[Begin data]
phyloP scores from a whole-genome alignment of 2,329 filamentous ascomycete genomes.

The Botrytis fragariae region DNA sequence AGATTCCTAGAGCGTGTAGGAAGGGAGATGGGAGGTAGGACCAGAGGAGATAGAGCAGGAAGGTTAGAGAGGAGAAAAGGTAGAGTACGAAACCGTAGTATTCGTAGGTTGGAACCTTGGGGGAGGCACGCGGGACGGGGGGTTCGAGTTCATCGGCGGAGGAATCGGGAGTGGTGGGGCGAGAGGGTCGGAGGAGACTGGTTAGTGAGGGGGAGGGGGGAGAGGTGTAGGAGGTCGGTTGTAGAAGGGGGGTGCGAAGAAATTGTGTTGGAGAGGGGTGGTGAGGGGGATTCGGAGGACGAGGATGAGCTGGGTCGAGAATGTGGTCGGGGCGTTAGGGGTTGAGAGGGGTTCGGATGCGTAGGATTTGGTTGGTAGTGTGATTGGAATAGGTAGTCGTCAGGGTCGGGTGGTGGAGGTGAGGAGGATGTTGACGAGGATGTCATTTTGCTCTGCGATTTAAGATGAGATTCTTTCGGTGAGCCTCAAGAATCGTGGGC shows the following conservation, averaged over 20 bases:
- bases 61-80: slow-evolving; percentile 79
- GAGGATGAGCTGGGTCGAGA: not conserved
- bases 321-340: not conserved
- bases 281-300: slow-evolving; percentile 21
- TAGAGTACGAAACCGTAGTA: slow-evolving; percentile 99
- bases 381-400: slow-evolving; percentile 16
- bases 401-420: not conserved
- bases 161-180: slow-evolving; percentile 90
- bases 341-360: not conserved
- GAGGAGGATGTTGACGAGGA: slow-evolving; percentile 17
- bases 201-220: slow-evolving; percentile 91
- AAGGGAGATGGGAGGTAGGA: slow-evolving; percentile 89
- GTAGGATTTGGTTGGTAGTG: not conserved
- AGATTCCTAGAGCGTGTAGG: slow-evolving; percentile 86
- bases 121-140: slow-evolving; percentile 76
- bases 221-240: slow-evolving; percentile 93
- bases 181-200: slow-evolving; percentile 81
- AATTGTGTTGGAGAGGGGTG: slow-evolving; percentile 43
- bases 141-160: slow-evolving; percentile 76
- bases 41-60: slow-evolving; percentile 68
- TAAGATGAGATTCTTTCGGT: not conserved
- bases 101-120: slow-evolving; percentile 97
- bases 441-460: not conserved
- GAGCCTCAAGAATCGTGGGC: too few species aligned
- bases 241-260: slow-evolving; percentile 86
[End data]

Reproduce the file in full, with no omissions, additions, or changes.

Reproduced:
phyloP scores from a whole-genome alignment of 2,329 filamentous ascomycete genomes.

The Botrytis fragariae region DNA sequence AGATTCCTAGAGCGTGTAGGAAGGGAGATGGGAGGTAGGACCAGAGGAGATAGAGCAGGAAGGTTAGAGAGGAGAAAAGGTAGAGTACGAAACCGTAGTATTCGTAGGTTGGAACCTTGGGGGAGGCACGCGGGACGGGGGGTTCGAGTTCATCGGCGGAGGAATCGGGAGTGGTGGGGCGAGAGGGTCGGAGGAGACTGGTTAGTGAGGGGGAGGGGGGAGAGGTGTAGGAGGTCGGTTGTAGAAGGGGGGTGCGAAGAAATTGTGTTGGAGAGGGGTGGTGAGGGGGATTCGGAGGACGAGGATGAGCTGGGTCGAGAATGTGGTCGGGGCGTTAGGGGTTGAGAGGGGTTCGGATGCGTAGGATTTGGTTGGTAGTGTGATTGGAATAGGTAGTCGTCAGGGTCGGGTGGTGGAGGTGAGGAGGATGTTGACGAGGATGTCATTTTGCTCTGCGATTTAAGATGAGATTCTTTCGGTGAGCCTCAAGAATCGTGGGC shows the following conservation, averaged over 20 bases:
- bases 61-80: slow-evolving; percentile 79
- GAGGATGAGCTGGGTCGAGA: not conserved
- bases 321-340: not conserved
- bases 281-300: slow-evolving; percentile 21
- TAGAGTACGAAACCGTAGTA: slow-evolving; percentile 99
- bases 381-400: slow-evolving; percentile 16
- bases 401-420: not conserved
- bases 161-180: slow-evolving; percentile 90
- bases 341-360: not conserved
- GAGGAGGATGTTGACGAGGA: slow-evolving; percentile 17
- bases 201-220: slow-evolving; percentile 91
- AAGGGAGATGGGAGGTAGGA: slow-evolving; percentile 89
- GTAGGATTTGGTTGGTAGTG: not conserved
- AGATTCCTAGAGCGTGTAGG: slow-evolving; percentile 86
- bases 121-140: slow-evolving; percentile 76
- bases 221-240: slow-evolving; percentile 93
- bases 181-200: slow-evolving; percentile 81
- AATTGTGTTGGAGAGGGGTG: slow-evolving; percentile 43
- bases 141-160: slow-evolving; percentile 76
- bases 41-60: slow-evolving; percentile 68
- TAAGATGAGATTCTTTCGGT: not conserved
- bases 101-120: slow-evolving; percentile 97
- bases 441-460: not conserved
- GAGCCTCAAGAATCGTGGGC: too few species aligned
- bases 241-260: slow-evolving; percentile 86